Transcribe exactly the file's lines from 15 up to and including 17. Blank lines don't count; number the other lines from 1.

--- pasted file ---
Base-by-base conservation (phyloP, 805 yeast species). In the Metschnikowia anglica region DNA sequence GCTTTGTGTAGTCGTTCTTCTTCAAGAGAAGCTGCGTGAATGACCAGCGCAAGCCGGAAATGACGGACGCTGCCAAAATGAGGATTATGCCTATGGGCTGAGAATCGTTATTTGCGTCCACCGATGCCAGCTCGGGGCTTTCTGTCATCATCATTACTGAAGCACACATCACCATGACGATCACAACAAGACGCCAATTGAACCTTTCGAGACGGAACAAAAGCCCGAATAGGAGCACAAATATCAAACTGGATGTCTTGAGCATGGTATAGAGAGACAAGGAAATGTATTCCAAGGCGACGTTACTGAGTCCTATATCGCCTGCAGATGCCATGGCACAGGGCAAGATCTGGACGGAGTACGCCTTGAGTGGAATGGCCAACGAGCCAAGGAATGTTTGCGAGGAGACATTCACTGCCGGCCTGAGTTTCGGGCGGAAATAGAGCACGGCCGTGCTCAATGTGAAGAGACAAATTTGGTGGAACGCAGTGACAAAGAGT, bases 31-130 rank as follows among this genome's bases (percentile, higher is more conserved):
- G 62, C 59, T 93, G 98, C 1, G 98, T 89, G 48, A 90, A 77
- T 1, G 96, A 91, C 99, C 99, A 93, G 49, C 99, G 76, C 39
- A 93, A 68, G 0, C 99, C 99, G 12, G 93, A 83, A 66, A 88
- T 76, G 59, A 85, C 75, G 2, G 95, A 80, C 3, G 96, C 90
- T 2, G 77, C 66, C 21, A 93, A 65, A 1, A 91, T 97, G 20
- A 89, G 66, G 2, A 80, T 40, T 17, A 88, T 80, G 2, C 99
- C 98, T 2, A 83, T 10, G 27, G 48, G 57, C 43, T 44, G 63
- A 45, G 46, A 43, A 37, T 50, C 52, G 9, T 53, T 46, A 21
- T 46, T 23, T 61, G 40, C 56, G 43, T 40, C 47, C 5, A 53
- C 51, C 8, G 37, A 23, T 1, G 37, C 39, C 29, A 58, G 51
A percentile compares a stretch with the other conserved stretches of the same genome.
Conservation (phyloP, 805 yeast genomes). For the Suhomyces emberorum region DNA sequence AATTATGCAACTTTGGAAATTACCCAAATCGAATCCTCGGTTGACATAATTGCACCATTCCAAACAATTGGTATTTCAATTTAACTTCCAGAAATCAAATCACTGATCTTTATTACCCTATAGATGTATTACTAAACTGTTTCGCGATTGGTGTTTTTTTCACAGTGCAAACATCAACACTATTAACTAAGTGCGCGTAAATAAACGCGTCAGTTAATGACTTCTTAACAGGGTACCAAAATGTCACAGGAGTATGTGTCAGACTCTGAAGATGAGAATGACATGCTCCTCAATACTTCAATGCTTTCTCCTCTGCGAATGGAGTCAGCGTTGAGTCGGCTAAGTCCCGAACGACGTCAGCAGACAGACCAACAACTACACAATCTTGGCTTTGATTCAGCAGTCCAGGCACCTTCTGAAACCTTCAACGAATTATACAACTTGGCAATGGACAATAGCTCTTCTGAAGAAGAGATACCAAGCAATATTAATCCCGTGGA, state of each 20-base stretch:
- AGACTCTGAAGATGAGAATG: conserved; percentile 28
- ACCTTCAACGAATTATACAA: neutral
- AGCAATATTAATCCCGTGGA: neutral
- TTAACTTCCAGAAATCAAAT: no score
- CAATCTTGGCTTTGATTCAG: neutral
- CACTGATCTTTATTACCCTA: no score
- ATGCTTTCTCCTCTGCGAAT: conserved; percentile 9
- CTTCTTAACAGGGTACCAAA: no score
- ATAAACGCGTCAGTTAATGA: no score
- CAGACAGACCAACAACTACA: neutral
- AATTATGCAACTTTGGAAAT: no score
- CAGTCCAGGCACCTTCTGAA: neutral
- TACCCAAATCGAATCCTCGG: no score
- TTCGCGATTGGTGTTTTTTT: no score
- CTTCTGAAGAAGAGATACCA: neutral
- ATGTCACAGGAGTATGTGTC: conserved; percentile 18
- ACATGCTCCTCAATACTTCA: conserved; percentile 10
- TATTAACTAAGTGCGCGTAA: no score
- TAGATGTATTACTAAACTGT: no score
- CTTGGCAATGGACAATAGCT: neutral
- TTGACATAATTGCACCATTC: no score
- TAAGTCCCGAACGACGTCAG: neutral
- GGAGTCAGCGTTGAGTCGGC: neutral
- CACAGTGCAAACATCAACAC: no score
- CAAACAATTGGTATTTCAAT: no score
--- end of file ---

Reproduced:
- ACCTTCAACGAATTATACAA: neutral
- AGCAATATTAATCCCGTGGA: neutral
- TTAACTTCCAGAAATCAAAT: no score